Now that Senator Norris has spoken, I know he is alive and well. When I heard the news on the radio this morning I had wondered about his health. I am glad he is able to account for himself.

It is commendable that the Minister for Transport, Energy and Communications, Deputy Dukes, has agreed to introduce legislation to legalise deflector systems. I live in an area where this is a major issue and I ask the legislation be expedited. People should not be forced to adopt a wait and see attitude. We want to end the controversy as quickly as possible by having the legislation introduced as early as possible.

I thank the Leader for arrangements he has made for Private Members' time this evening. He has been generous enough to realise that Members on all sides will have a contribution to make. Will the House have an opportunity to debate the future of the country after 1999 when we may no longer have Objective 1 status for EU funding? Large areas of the country, including my region, are not ready to lose this status. We in Donegal have succeeded in getting a commitment from Fianna Fáil that there will be regionalisation to take account of the areas which are not ready to lose Objective 1 status. Perhaps it is easier to get a commitment from a party in Opposition. Will the Leader organise a debate on this matter which is not party political but which concerns all Members?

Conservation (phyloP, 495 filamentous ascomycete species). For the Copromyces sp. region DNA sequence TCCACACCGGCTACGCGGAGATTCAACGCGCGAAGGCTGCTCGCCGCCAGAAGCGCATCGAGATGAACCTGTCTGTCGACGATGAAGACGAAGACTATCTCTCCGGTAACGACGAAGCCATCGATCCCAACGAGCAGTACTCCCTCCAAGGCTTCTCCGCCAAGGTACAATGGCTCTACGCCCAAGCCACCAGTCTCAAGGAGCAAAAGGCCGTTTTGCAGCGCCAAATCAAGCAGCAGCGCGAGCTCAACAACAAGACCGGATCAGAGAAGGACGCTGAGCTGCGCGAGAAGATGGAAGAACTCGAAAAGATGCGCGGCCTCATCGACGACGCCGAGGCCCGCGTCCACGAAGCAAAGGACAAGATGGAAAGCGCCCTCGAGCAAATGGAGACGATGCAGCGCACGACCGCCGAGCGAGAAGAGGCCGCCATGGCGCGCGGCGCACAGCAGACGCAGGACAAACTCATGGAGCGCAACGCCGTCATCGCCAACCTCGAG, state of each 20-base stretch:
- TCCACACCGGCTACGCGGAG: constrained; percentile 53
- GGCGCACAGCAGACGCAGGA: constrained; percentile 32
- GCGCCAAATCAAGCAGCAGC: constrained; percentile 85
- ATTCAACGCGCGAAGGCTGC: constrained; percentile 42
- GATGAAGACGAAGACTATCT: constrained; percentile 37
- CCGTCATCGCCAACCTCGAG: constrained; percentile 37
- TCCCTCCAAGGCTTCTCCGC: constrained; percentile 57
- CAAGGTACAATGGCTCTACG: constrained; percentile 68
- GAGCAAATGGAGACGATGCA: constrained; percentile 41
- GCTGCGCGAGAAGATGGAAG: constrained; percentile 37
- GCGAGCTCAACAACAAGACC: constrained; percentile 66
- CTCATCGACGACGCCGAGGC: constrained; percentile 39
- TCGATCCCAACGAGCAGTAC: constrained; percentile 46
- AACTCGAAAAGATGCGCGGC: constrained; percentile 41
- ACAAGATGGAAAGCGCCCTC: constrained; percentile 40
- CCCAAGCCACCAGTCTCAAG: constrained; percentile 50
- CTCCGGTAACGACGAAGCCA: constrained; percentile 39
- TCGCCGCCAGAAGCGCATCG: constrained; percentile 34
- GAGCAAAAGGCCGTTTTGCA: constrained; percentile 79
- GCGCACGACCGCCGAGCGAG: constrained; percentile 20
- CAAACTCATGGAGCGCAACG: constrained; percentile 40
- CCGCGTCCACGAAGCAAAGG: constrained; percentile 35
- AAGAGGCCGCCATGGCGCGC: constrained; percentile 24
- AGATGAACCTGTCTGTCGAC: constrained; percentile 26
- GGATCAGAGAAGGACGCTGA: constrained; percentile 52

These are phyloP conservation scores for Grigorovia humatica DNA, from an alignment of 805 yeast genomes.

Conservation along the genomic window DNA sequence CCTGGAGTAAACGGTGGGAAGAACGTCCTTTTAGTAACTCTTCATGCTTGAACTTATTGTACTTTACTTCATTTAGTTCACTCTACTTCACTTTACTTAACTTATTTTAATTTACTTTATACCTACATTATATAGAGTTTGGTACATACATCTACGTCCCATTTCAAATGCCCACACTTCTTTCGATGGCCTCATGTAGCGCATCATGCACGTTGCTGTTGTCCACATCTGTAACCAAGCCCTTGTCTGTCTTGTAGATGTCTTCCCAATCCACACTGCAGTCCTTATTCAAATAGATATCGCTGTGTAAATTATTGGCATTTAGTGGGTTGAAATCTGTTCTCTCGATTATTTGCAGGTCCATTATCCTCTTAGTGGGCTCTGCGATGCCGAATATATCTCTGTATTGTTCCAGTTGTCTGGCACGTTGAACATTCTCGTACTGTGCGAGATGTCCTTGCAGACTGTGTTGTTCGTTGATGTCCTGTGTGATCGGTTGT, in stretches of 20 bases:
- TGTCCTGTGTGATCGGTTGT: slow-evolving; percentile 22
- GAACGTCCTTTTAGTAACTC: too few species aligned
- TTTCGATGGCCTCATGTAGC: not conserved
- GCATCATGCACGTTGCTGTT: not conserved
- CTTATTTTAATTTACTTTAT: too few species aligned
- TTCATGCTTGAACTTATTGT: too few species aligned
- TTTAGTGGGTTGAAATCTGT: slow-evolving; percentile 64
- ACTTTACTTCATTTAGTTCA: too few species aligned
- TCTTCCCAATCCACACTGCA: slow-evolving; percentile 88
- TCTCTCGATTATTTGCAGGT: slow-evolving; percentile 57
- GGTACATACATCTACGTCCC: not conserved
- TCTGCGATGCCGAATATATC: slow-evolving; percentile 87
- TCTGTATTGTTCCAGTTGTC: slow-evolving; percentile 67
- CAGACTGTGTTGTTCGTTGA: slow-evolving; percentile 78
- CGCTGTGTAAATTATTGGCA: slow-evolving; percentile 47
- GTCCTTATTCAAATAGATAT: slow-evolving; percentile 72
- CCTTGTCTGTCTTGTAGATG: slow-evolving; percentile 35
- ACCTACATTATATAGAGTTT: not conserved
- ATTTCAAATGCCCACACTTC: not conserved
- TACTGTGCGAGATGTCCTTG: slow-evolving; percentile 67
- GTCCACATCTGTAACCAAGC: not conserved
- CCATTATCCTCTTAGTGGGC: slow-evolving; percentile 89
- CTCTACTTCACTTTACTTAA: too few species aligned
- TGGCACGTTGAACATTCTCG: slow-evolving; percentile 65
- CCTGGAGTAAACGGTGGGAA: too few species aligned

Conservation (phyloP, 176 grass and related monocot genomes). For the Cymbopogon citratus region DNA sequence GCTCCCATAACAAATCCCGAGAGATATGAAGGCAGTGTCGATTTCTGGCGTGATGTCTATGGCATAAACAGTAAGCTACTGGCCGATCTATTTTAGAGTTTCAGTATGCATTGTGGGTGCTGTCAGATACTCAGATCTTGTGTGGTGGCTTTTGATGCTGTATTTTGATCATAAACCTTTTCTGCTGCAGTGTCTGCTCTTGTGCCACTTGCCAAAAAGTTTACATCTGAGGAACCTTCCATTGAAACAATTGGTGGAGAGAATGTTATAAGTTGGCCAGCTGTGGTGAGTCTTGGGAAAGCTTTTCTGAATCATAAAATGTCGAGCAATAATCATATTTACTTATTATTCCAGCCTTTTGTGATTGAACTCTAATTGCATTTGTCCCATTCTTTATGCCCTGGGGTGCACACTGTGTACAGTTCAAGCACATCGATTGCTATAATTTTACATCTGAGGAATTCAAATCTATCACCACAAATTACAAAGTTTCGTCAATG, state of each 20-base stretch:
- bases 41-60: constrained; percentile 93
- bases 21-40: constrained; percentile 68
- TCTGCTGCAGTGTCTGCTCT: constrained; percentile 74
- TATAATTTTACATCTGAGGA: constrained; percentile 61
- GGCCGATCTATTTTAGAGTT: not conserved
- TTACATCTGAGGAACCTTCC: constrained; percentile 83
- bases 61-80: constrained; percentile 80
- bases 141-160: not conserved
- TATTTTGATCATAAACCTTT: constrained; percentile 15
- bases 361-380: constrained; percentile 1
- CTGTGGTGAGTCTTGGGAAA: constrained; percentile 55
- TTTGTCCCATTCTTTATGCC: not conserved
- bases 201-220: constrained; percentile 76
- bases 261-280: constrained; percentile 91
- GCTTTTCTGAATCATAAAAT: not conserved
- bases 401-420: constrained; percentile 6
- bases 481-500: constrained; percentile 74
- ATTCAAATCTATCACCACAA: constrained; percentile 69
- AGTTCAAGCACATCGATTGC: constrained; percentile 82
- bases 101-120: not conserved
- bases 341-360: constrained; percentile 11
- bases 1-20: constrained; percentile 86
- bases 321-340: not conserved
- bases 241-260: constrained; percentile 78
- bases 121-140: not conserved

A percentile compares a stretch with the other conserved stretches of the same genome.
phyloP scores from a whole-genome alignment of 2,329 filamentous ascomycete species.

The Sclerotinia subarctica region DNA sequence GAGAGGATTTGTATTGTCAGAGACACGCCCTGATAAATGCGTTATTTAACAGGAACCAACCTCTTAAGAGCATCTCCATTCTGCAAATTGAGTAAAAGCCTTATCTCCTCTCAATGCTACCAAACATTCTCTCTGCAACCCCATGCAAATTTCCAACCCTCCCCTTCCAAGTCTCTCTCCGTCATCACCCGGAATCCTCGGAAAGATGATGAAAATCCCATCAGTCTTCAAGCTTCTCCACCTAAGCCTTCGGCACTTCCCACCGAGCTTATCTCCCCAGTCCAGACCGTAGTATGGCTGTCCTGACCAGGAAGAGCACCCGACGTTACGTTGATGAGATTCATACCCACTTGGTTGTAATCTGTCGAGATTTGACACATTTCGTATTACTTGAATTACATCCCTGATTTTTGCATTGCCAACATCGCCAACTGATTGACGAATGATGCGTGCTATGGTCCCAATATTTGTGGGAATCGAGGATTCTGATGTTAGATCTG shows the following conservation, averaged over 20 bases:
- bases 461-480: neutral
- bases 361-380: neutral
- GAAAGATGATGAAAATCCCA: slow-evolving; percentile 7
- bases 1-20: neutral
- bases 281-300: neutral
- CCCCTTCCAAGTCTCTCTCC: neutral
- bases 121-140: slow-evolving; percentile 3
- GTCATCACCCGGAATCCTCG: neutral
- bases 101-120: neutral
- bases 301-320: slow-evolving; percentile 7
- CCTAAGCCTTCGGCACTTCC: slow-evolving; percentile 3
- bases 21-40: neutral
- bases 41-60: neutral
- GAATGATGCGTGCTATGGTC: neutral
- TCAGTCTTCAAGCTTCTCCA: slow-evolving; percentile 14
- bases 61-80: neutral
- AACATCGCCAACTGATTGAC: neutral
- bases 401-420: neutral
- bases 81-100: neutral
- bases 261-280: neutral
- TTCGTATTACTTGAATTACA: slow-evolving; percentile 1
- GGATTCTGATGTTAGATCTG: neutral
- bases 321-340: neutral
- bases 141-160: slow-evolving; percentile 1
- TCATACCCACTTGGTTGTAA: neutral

The west and the Border counties are not ready to be removed from this status because their infrastructures have not been built up. We are told about the present economic boom but in my part of the country there is not a sound, never mind a boom. It is widely accepted that a debate on this issue would be useful and the Leader should consider organising one.